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A pineal cyst is a fluid-filled growth inside the pineal gland in the brain. In most cases, a pineal cyst is a benign tumor which does not cause any symptoms. Occasionally a cyst may enlarge and press on surrounding structures causing symptoms such as headaches and blurred vision. If this occurs, the cyst can be removed using surgery. The study of the brain and nervous system and the conditions that affect them is known as neurology.
Pineal cysts are usually small in size, with the majority measuring less than 0.39 inches (1 cm), and they are more common in women and people in their 40s. It is thought that they may be associated with changes in hormone levels; the pineal gland is involved in the production and secretion of melatonin, which interacts with reproductive hormones. This type of cyst will usually remain the same size, but a few will shrink and, in rare cases, a cyst will grow large enough to cause symptoms. Head pain, dizziness and vomiting may occur, as well as sight problems such as blurred or double vision and loss of eye movement.
Sometimes a condition known as Parinaud syndrome may develop as a result of an enlarged pineal cyst. Parinaud syndrome has symptoms involving the eyes, with the pupils ceasing to respond to light, although they will still contract normally when an object moves nearer. There are difficulties with moving the eyes to look upward, and irregular, jerky eye movements can occur.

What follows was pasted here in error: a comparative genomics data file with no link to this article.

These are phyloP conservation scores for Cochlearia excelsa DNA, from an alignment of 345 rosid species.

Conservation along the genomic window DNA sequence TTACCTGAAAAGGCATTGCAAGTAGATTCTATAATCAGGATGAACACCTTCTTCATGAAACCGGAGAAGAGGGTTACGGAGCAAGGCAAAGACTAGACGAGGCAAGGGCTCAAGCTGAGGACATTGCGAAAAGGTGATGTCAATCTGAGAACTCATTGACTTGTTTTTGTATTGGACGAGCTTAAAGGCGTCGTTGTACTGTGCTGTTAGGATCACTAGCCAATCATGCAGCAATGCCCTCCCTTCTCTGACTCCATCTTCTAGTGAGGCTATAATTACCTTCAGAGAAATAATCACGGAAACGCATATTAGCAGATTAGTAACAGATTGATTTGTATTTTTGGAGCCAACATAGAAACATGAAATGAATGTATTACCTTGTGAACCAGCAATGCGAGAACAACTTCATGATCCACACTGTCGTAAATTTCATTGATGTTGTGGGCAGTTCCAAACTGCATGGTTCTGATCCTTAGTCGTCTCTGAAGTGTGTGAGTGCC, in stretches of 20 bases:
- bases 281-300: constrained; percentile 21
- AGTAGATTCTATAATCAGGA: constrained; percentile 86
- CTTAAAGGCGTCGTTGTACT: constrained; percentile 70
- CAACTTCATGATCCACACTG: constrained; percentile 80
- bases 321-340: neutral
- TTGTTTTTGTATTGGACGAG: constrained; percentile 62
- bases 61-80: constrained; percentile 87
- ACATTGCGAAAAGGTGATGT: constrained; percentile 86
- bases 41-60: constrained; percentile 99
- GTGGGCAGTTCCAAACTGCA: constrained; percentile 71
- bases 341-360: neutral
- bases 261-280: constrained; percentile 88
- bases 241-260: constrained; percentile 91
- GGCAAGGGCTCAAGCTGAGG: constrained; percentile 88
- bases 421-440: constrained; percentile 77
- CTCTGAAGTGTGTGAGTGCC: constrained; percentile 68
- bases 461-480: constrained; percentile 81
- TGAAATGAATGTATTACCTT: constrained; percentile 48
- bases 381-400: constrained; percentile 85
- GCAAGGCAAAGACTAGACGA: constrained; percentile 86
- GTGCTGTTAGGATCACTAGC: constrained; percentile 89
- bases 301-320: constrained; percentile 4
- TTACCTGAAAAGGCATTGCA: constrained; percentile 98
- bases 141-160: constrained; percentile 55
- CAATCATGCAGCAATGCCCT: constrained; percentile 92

If a mass such as a pineal cyst causes pressure on what is called the cerebral aqueduct, a channel in the brain which connects two fluid-filled spaces known as ventricles, fluid is prevented from flowing freely. This obstruction leads to a condition called hydrocephalus, where fluid can build up and put pressure on the brain. Rarely, this may happen suddenly and prove fatal, but more often there is time to treat the problem surgically.
This kind of cyst can be seen using a magnetic resonance imaging, or MRI, scan where it appears as a well-defined, oval mass with smooth walls. As these cysts are so common, thought to be present in almost a quarter of adults, any small ones which are not causing symptoms do not generally need any treatment or follow-up scans. Where symptoms are experienced, total removal of a cyst using surgery is necessary. In cases where hydrocephalus persists after the cyst has been removed, a tube known as a shunt can be put in place to drain fluid away from the ventricles.